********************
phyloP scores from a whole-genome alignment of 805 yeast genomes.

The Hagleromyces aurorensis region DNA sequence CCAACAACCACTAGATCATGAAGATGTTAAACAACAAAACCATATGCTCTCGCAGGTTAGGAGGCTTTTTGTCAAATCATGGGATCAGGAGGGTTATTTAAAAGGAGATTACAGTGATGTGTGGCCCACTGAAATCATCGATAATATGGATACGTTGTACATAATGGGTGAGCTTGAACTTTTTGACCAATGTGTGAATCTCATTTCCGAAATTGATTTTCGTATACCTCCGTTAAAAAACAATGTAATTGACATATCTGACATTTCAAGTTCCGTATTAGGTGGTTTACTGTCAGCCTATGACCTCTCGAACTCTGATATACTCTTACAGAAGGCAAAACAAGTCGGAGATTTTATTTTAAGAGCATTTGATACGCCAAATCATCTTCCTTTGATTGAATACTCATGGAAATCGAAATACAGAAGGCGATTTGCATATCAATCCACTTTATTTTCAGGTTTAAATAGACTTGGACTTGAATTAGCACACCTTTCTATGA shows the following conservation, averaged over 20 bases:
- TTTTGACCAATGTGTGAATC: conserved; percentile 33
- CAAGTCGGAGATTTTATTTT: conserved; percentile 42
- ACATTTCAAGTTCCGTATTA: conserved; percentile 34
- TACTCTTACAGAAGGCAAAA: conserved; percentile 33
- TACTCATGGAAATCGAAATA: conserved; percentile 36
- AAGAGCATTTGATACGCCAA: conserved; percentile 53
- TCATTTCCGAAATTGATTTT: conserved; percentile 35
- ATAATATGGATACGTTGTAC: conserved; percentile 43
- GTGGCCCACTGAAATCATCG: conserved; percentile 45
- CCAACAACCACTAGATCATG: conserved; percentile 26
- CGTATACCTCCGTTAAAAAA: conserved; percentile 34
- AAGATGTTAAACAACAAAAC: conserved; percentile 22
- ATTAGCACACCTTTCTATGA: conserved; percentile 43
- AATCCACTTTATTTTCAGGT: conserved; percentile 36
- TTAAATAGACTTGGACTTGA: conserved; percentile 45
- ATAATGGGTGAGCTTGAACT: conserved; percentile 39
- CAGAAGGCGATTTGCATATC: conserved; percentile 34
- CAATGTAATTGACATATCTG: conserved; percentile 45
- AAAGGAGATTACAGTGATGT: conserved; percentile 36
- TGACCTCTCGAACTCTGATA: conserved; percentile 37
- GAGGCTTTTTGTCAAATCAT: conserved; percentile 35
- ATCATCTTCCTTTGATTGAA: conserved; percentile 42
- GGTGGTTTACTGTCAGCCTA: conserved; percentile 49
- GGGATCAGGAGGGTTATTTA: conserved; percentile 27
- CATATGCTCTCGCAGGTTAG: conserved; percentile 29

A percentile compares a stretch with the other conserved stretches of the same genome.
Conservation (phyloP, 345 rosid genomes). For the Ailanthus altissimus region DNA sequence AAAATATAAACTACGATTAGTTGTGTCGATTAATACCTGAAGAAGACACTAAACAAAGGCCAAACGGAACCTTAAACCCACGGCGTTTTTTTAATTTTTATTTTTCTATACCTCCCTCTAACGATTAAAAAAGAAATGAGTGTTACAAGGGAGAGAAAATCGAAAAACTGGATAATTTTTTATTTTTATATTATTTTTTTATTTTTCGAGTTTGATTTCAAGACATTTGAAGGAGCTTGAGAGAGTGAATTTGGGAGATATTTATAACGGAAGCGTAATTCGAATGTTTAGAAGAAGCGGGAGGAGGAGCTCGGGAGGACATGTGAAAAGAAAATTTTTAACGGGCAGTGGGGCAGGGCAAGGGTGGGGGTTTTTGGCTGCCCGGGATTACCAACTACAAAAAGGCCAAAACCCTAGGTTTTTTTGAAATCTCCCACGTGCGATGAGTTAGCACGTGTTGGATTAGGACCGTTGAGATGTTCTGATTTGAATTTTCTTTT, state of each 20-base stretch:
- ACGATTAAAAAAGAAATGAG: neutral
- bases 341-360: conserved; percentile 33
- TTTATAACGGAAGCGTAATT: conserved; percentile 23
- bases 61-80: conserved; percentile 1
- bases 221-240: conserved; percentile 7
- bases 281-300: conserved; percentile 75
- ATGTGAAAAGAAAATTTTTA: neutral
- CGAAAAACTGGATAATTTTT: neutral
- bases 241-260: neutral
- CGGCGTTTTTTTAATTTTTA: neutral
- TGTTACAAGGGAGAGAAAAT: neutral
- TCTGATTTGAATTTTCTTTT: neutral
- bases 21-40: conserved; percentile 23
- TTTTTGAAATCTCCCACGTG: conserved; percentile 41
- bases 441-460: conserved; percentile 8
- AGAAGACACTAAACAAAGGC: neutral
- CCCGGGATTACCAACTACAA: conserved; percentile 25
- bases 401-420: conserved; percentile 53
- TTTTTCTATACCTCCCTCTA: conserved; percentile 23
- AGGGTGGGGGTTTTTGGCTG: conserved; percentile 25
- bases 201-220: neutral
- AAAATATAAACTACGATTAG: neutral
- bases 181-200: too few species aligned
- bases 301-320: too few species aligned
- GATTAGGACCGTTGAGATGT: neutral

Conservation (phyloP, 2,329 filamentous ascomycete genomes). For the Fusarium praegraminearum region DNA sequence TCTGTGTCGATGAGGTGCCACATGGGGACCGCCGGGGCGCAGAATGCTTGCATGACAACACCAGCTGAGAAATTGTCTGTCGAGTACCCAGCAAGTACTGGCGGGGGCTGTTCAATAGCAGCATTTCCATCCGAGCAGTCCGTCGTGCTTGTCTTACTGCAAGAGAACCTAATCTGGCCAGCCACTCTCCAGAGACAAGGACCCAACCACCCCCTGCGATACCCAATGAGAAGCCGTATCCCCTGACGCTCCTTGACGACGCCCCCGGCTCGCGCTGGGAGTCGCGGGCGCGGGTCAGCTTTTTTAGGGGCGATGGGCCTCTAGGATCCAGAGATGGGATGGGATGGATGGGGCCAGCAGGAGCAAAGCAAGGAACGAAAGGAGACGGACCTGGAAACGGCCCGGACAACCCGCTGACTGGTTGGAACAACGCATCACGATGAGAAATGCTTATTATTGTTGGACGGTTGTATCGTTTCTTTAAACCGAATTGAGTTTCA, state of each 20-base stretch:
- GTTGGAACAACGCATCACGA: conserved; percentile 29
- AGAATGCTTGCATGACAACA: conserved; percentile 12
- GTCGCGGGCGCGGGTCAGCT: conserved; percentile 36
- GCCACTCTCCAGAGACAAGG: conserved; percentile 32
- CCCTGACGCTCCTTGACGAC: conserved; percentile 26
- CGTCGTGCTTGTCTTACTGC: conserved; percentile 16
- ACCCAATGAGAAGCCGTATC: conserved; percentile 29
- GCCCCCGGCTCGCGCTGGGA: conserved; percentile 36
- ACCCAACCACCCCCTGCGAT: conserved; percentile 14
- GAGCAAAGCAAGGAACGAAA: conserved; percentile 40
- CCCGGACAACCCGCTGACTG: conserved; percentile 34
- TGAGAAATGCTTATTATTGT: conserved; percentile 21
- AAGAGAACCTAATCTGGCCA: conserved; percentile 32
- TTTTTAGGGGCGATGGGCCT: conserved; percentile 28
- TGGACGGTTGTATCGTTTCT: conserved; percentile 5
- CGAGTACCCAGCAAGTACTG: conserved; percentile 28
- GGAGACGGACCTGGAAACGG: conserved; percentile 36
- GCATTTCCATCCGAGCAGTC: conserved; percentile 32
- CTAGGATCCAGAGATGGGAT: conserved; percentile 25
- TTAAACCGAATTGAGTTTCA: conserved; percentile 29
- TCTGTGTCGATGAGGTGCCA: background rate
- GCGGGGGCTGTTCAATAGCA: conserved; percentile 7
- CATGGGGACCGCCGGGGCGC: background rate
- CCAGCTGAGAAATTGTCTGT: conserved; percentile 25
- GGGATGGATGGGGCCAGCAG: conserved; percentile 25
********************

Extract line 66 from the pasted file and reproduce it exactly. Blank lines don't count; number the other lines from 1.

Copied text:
- CCCGGACAACCCGCTGACTG: conserved; percentile 34